From differing values to not listening to advice (Picture: Getty Images)
Like any relationship, friendships have their ups and downs.
No matter how much you love your bestie and they you, you’re bound to do things that drive each other crazy now and then — nobody’s perfect after all.
That’s why we asked some counsellors to weigh in on what things their clients most often hate about their pals, so that maybe, if you spot anything you recognise, it can be amended for the benefit of the friendship…
Further to the above, politics can be divisive no matter who you talk to about it.
Therapist Jenny Warwick says: ‘Politics and current affairs can be polarising issues, particularly at present, with so much media input. However, discussing differing political opinions with friends respectfully and sensitively is essential for maintaining a healthy and constructive relationship.
‘Actively listening to your friend’s perspective is a good start. Aim to understand their point of view before you respond.’
Lack of reciprocity
Counsellor Donna Morgan puts lack of reciprocity of feelings at the top of her list.
‘A friendship where one person constantly feels they are putting more into the relationship, whether emotionally or in terms of effort, can lead to feelings of resentment and being undervalued,’ she says.
‘Over time, as individuals evolve, so do their belief systems’ (Picture: Getty Images)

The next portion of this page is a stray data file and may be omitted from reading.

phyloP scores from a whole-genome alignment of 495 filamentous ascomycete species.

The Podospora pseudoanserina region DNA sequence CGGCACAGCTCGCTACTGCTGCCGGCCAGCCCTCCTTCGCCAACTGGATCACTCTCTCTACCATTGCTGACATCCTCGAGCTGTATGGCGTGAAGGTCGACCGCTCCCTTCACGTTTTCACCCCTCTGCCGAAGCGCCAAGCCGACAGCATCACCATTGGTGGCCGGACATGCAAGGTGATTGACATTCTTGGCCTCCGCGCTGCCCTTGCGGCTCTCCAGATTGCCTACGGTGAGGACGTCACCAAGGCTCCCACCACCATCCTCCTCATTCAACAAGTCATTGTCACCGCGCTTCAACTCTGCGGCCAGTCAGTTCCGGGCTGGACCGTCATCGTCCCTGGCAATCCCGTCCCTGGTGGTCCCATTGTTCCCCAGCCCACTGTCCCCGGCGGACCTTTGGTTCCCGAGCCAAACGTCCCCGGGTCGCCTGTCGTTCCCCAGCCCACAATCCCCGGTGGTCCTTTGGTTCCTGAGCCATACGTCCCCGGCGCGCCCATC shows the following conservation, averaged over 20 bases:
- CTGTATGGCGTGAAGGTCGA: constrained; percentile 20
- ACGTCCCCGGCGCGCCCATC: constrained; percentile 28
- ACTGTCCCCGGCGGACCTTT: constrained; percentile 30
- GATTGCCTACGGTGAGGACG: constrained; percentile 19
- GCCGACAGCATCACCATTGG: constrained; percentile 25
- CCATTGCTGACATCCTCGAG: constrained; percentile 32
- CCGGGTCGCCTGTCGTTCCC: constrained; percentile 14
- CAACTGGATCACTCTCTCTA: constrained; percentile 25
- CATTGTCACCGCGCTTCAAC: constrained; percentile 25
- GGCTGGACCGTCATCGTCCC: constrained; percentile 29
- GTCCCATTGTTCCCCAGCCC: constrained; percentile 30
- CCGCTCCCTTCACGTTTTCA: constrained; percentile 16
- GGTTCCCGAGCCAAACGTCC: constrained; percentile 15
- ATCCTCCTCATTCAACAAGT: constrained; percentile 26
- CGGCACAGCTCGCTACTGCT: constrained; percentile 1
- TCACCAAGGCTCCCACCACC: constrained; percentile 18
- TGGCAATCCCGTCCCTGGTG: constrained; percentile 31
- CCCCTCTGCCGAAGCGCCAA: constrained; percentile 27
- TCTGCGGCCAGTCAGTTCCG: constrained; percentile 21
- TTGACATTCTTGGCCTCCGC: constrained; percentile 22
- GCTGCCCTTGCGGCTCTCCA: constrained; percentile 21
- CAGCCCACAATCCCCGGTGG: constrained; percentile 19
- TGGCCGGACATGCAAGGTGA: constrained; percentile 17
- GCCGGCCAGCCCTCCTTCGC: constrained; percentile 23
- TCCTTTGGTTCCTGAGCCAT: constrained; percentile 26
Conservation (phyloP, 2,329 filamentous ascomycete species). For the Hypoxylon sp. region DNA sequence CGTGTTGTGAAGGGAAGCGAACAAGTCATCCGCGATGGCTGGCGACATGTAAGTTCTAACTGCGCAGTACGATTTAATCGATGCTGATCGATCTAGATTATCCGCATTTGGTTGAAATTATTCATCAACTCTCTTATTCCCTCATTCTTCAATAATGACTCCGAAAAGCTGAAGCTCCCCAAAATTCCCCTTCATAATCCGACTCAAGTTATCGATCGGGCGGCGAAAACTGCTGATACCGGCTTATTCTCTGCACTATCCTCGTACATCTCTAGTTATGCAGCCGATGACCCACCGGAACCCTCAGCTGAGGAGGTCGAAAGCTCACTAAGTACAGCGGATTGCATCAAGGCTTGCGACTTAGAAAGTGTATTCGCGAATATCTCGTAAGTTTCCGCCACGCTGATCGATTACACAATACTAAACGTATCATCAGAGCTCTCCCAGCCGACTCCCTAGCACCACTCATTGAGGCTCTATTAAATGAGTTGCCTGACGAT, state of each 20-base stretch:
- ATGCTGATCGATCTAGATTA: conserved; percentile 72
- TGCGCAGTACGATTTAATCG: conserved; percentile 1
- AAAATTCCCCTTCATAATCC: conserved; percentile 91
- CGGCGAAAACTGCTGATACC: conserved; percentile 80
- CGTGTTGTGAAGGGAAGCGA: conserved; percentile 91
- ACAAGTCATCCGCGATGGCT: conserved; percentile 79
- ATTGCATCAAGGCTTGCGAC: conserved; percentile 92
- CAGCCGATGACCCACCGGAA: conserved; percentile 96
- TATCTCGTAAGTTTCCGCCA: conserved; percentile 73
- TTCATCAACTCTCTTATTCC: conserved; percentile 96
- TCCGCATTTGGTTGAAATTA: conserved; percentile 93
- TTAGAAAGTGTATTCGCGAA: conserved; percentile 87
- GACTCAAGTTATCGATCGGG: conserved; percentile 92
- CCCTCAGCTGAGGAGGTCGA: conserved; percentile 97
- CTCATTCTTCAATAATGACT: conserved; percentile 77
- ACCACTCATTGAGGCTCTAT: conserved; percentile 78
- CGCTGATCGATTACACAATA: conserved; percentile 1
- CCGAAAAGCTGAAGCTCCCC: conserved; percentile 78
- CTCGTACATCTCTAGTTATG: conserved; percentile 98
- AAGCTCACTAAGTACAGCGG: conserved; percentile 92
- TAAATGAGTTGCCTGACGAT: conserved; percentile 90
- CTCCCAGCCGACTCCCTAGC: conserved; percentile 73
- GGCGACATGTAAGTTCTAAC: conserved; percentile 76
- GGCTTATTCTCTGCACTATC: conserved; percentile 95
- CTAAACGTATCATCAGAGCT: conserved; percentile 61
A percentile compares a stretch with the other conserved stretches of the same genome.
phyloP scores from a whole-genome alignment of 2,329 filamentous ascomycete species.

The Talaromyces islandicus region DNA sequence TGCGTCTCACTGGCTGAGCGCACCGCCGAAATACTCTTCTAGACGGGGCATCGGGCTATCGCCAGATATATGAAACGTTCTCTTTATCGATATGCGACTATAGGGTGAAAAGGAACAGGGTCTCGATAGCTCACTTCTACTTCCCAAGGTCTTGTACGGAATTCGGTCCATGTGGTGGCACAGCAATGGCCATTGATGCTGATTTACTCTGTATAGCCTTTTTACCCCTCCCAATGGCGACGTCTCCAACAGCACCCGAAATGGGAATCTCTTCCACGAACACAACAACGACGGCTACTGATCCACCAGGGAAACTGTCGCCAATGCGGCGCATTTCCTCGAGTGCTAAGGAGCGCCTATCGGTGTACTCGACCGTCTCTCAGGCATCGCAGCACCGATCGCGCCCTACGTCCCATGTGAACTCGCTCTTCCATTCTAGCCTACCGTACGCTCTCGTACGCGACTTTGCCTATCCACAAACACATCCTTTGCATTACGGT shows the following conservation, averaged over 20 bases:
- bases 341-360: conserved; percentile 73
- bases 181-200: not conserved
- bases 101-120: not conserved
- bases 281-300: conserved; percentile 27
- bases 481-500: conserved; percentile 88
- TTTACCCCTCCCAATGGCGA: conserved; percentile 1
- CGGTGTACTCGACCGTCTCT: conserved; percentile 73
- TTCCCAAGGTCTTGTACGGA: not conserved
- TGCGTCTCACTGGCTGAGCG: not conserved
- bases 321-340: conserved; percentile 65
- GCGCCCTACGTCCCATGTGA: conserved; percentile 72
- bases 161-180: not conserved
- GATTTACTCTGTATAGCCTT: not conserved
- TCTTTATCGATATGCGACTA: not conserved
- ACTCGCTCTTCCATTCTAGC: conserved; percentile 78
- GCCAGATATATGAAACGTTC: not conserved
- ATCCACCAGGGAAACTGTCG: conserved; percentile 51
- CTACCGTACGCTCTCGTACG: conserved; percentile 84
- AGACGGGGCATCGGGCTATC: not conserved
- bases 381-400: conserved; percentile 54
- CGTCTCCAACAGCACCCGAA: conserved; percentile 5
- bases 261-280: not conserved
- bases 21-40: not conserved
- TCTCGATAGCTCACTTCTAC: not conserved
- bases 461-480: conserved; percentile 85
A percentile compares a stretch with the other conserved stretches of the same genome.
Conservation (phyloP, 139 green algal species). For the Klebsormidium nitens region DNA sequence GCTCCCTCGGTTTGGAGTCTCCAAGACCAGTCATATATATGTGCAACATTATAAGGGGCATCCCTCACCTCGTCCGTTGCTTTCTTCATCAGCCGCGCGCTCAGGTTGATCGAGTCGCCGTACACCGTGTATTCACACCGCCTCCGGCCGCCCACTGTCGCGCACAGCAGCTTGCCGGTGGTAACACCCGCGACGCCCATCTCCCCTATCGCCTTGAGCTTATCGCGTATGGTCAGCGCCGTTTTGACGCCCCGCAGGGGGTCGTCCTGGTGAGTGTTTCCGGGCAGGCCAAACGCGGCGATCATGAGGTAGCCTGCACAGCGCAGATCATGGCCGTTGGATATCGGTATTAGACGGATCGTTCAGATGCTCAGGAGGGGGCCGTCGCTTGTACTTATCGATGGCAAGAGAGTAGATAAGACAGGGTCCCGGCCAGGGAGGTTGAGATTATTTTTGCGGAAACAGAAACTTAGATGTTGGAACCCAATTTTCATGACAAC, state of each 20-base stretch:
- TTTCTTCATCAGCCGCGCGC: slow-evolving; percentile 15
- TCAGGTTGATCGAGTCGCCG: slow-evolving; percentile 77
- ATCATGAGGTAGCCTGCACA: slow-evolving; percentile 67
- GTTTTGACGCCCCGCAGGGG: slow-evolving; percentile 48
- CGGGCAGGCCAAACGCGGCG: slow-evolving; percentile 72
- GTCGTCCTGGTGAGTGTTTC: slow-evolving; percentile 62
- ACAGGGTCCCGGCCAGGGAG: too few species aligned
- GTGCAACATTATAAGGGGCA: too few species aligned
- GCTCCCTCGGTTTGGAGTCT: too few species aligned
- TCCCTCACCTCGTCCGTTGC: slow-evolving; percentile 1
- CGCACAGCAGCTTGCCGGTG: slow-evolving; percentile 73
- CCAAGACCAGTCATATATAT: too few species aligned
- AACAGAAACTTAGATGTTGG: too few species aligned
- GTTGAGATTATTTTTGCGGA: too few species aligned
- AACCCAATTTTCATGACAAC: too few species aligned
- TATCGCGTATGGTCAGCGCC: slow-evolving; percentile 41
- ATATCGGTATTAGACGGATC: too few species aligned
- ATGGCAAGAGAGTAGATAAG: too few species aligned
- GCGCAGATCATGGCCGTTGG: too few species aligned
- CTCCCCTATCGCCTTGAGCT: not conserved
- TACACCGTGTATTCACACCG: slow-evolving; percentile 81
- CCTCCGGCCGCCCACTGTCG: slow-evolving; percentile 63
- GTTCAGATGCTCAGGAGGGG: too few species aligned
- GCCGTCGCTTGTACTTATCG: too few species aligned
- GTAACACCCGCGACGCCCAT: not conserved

Next on Donna’s list is flakiness.
She says: ‘Friends who are known for last-minute cancellations, failing to keep promises or general unpredictability erode the foundation of trust which is crucial in any relationship.
‘Closely related to this is the challenge of dealing with self-centredness. When one party consistently dominates conversations, focusing primarily on their own experiences and showing little interest in others, it can leave friends feeling unheard and unimportant.’
Communication is key, which is why having different habits in this regard can cause trouble in platonic and romantic relationships alike.
Jenny explains: ‘For example, you may prefer [to be] direct, while your friend likes a subtle approach. The best start is to initiate an open and candid conversation with your friend about your different communication methods. Explain your preferences and ask them about theirs.
‘Give them your full attention when speaking to show them you respect their communication style. Keep in mind that everyone has their unique ways of expressing themselves, and these differences can add richness to your friendship.’
Not listening to advice
Counselling Directory member Abigail Holman tells Metro.co.uk that a common problem friendships face is when one person relies a lot on the other for emotional support but doesn’t listen to their advice.
She says: ‘This dynamic can create a sense of being in a constant rescue role for one friend, while the other may feel like a helpless victim, which can be emotionally draining for both.
‘This situation can result in frustration and even resentment, negatively affecting both friends. The friend seeking help may struggle to trust themselves if they constantly seek external advice, while the friend offering it may feel overwhelmed and unheard.’
Sometimes people change over the years, and not always in ways their friends agree with.
Donna says: ‘Over time, as individuals evolve, so do their belief systems.
‘When friends find themselves on divergent paths in terms of core values or ethical stances, it can create friction and sometimes an insurmountable barrier in maintaining a healthy friendship.’
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‘This situation can result in frustration and even resentment.’